Pomegranate Seeds–A Sweet Explosion on the Tongue

Author: Meera, September 12, 2016

Strolling through our small orchard today, I cut into a pomegranate to check on the seeds–the edible part of the fruit. To my surprise, they had turned ripe. Inside, the seeds were gorgeous red jewels, plump and juicy. The sweet juice in the seeds carries a powerful antioxidant punch, too; it’s loaded with Vitamin C, Vitamin K, fiber, potassium, protein, and folate.



pomegranate seeds  lg web



You might wonder about ways of cooking with pomegranate seeds. How about tossing them into citrus or a green salad, pairing them with goat cheese on a crostini, or sprinkling a few on poached pears dipped in chocolate, or incorporate them into a Mediterranean couscous with cashews or pistachios?


I think I’ll make some pomegranate jelly–it tastes great on toast, makes an excellent foil for goat cheese, and also creates a moist and delicious glaze for chicken.


The hardest part of making the jelly is separating the seeds from the white pith that holds the seeds in place inside the leathery peel.


The jelly recipe consists of few ingredients: pomegranate juice, sugar, water, and classic pectin. Here’s how I make the jelly.








3 1/2 cups pomegranate juice (well strained to remove all the particles)


5 cups granulated sugar


6 tablespoons classic pectin





Prepare boiling water canner and wash eight to ten half-pint jars in the dishwasher.


Place rings and lids in a pan of simmering hot water.


Cut one end of the pomegranate off to expose the membranes and seeds.


Section the pomegranate and scrape the seeds out into a medium to large bowl.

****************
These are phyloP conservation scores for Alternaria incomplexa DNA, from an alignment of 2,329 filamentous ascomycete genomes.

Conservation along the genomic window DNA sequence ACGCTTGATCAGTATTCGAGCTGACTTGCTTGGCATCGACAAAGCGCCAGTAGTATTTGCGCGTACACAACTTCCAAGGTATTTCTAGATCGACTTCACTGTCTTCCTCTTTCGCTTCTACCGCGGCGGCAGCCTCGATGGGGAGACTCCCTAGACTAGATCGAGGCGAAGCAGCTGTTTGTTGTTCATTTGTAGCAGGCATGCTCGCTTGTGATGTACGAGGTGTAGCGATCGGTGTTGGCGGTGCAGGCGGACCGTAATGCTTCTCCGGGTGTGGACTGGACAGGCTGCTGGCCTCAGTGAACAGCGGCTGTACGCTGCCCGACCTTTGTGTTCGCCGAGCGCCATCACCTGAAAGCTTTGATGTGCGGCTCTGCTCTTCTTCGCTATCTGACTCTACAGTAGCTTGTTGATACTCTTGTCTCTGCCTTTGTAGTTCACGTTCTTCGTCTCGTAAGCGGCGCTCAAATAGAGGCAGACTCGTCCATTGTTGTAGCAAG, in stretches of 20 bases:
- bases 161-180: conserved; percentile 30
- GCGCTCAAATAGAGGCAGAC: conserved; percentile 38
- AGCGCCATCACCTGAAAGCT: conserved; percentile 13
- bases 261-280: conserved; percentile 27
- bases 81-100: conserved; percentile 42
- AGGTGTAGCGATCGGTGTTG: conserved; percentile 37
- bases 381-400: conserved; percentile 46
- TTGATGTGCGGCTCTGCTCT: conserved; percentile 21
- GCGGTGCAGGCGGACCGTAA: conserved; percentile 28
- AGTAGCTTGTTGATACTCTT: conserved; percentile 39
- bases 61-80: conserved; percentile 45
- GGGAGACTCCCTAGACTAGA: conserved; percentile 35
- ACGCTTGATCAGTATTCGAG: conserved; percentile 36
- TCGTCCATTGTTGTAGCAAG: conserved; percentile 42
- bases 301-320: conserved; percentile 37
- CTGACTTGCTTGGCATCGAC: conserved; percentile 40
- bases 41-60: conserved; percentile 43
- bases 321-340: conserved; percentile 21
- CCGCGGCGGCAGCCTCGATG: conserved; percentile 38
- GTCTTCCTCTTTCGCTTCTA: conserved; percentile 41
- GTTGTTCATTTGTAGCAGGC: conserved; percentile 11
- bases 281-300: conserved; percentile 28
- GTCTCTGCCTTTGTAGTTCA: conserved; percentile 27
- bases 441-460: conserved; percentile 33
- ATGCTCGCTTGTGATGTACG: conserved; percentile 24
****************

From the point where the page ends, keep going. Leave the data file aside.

Repeat the process until you had several cups of seeds.


Rinse well and then run the seeds through a juice extractor.


Strain out the juice through a jelly bag or multiple layers of cheesecloth. Note: The juice stains, so take care to protect kitchen counters and clothing.



Ripe pomegranate

Ripe pomegranates have a leathery outer skin




Put the juice and pectin into a large pot and bring to a boil, carefully stirring to blend in the pectin.


Add sugar and stir until completely dissolved and boil for one minute at a roiling boil that cannot be stirred down. Ladle off foam, if necessary.


Ladle jam into clean, hot jars leaving one-quarter inch head space. Attach hot lids and then the rings. Tighten to finger tight.


Lower the filled and sealed jars into the canner. Process for 10 minutes at a roiling boil. Remove and let cool.




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If you enjoy reading about farmette topics (including gardening, beekeeping, and delicious recipes), check out my cozy mysteries A BEELINE TO MURDER and also THE MURDER OF A QUEEN BEE in the Henny Penny Farmette series (from Kensington Publishing).




These novels are available through online retailers such as Amazon, Barnes & Noble, Kobo Books, and Walmart as well as from traditional bookstores everywhere.



The first novel in the Henny Penny Farmette series

See, http://tinyurl.com/hxy3s8q

Now available in mass market paperback, this debut novel launched the Henny Penny Farmette series of mysteries and sold out its first press run.





The second cozy  mystery in the Henny Penny Farmette series, available Sept. 29, 2016

See, http://tinyurl.com/h4kou4g

The second cozy mystery in the Henny Penny Farmette series, available Sept. 27, 2016, is now available on Net Galley (netgalley.com) for professionals and readers who write reviews. The book may be pre-ordered as well. Click on the link under the image.






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Making a No-Fail Wild Plum Jam

Author: Meera, June 21, 2016

An amazing wild plum tree sprouted up and grew tall at the back of our property with a full canopy of gorgeous burgundy leaves. This, without any attention or coddling from us. It’s now three-years-old and loaded with red plums.



I made a test batch of the wild plum jam to make sure it tasted great before canning a lot of jars